There is much to be said for Byron Bay’s incredible food and cafe scene. The proximity to growers and producers around the entire Northern Rivers region means fresh produce is both readily accessible and of excellent quality. There are plenty of amazing places to choose from; picking a favorite can be difficult. Head to Bayleaf or The Roadhouse for incredible coffee and breakfast. The Byron Bay General Store has also been around in various forms since 1947. These days they’re serving up a delicious menu of breakfast favorites, vegan-friendly burgers, bowls, and smoothies. Head over the Folk to relax in the lush garden as you dig into their tasty plant-based food. Finally, Combi is another family-owned Byron Bay icon, with an organic menu of tea, coffee, cold-pressed juices, superfood smoothies, and super bowls.
13. Shop at Byron Community Market
Make sure to pack your credit card, cash, and reusable bags so you can shop up a storm at the Byron Community Market. These markets take place on the first Sunday of each month at Dening Park along the Byron Bay foreshore from 8 am to 3 pm. You’ll get to enjoy live music and entertainment, delicious food, and a wide range of products. There’s artisan-made crafts, jewelry, gifts, homewares, and clothes, as well as exotic imports, and holistic services such as massage and haircuts. The vibe is fun, energetic, and inclusive. If you’re not in town when they’re on, there are also the Byron Twilight Markets on Saturday nights from August to April and the quarterly Byron Beachside Market.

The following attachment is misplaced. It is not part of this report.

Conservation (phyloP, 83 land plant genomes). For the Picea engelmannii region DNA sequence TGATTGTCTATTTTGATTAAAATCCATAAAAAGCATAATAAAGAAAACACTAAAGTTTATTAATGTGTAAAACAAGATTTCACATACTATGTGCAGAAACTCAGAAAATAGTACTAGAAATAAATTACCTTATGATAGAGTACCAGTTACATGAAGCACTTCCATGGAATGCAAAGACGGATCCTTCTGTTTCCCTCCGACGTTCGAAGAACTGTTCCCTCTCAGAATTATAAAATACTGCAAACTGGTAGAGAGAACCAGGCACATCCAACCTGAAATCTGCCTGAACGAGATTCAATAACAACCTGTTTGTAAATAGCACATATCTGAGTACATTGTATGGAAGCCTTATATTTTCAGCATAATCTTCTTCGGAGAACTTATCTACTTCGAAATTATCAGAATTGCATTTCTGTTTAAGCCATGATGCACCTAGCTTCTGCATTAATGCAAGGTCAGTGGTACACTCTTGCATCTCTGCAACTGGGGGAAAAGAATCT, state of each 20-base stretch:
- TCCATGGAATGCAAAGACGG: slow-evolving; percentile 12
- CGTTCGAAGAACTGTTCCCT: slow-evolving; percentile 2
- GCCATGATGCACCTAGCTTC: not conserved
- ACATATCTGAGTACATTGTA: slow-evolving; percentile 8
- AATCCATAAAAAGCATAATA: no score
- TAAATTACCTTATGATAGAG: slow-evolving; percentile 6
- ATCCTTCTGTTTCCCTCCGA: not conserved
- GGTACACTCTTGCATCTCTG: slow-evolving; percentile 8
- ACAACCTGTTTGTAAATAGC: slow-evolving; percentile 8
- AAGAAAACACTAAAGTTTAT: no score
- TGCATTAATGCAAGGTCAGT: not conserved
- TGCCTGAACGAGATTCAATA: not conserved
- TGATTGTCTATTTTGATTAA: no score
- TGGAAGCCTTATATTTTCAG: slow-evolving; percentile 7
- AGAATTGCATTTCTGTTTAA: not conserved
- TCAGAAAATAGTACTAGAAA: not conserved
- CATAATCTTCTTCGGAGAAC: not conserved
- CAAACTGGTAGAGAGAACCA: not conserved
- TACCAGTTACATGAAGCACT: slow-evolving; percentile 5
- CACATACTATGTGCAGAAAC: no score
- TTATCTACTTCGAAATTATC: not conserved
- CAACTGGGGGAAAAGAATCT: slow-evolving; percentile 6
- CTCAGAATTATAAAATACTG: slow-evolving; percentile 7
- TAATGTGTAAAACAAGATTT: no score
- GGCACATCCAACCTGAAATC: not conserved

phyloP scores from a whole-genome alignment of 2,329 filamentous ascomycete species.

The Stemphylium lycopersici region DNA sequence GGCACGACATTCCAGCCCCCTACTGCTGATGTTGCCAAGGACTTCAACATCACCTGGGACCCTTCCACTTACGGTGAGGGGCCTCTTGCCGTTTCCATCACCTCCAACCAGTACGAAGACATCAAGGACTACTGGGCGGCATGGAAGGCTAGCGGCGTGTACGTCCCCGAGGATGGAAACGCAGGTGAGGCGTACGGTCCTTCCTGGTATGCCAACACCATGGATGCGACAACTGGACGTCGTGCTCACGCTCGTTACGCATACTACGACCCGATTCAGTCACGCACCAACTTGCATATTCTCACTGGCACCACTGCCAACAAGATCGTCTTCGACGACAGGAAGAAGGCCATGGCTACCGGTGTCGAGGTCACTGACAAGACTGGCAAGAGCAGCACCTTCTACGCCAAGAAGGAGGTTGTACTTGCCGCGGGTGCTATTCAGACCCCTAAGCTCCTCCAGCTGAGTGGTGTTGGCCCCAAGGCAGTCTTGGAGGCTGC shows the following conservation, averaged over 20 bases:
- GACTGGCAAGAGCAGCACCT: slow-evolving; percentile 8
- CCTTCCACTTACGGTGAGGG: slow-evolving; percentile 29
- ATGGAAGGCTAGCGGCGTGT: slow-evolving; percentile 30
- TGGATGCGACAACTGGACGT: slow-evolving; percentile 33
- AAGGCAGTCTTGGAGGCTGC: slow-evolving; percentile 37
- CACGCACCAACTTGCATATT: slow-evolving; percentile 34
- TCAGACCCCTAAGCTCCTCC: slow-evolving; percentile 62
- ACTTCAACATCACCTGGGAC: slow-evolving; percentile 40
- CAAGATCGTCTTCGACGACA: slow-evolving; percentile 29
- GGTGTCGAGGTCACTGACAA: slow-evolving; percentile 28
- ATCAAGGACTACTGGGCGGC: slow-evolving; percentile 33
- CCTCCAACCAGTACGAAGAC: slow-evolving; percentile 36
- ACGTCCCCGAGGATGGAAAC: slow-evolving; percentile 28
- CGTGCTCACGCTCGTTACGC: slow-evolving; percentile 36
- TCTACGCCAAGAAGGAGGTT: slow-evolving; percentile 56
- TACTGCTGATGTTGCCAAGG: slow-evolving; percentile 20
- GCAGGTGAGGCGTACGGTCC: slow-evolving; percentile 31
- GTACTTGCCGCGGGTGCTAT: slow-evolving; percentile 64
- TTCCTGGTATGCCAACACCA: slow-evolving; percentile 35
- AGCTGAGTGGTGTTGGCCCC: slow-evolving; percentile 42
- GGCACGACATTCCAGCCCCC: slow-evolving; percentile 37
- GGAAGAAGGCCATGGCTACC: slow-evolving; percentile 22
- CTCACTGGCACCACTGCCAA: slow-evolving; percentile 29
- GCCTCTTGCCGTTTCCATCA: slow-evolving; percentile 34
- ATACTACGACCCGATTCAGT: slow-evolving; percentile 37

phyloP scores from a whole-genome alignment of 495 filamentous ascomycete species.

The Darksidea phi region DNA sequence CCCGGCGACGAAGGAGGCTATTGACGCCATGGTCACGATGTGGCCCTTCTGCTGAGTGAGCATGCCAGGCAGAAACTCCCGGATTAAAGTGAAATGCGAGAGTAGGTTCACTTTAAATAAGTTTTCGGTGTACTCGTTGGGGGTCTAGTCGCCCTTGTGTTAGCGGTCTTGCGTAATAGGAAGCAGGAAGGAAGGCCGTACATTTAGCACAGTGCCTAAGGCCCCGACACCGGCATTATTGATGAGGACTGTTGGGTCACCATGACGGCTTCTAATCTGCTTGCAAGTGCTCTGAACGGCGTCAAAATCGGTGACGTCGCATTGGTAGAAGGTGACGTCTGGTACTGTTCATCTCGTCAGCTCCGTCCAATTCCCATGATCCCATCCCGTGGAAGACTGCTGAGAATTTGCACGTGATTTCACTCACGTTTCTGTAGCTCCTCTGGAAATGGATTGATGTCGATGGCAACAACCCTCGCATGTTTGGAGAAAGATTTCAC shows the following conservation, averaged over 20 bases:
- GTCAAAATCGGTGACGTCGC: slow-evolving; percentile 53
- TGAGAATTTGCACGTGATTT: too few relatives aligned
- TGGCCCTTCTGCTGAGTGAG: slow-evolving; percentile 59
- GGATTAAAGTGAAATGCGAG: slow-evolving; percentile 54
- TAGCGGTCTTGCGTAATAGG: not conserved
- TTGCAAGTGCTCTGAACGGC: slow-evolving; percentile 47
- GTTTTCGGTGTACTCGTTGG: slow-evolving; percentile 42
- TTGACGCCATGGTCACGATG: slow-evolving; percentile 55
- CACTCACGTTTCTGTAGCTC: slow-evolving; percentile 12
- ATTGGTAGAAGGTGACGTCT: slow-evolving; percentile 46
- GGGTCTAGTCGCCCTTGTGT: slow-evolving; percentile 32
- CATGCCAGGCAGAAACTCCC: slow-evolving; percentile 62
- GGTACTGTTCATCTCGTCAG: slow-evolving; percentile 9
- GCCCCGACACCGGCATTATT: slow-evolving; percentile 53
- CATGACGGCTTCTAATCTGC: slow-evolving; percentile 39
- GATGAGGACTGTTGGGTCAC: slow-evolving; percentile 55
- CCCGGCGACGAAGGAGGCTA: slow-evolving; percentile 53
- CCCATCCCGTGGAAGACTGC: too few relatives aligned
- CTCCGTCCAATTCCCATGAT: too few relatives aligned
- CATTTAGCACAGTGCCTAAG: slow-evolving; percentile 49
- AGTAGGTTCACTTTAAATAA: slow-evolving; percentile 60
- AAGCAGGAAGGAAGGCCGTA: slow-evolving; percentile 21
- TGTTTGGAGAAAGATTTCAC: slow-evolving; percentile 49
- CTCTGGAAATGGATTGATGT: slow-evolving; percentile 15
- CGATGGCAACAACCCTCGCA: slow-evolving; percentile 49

14. Visit Byron Arts & Industry Estate
Delve deep into the creative scene of Byron Bay with a visit to the Byron Arts & Industry Estate. This precinct is chock full of creative business’, local artisans, art galleries, and holistic services. Check out brands such as Habitat, Yoli and Otis, Mr. Vintage, Pop and Scott, and McTavish Surfboards. Circus Arts also call the precinct home. They offer a comprehensive program of activities and classes for all ages, from toddlers to adults. The 1200-square-meter space boasts professional equipment, including a static trapeze, silks, Olympic size trampoline, and a climbing wall for those who want to get in on the action. If you’re getting peckish after all your shopping, stop into Barrio, the Stone & Wood Brewery, or La Bottega Byron Bay for a delicious bite to eat.
15. Go Shopping at Byron Bay’s Main Center
There’s something special about small-town shopping. You get to discover unique boutiques and local treasures that you won’t find anywhere else. Plus, wandering along sun-bathed streets filled with friendly locals has a certain charm, and Byron Bay is no different. Head to Jonson Street, and the roads and lanes off it for a spot of retail therapy. You’ll be able to pick up some great souvenirs, a new outfit, lovely crafts, and luxe decor. Check out sores like Auguste the Label for ethically inspired clothing; Hope & May for homewares and accessories; or The Book Room at Byron for something to read as you soak up the sun on the beach. Alternatively, there are also centers like Mercato on Byron that bring together specialty retailers under one roof.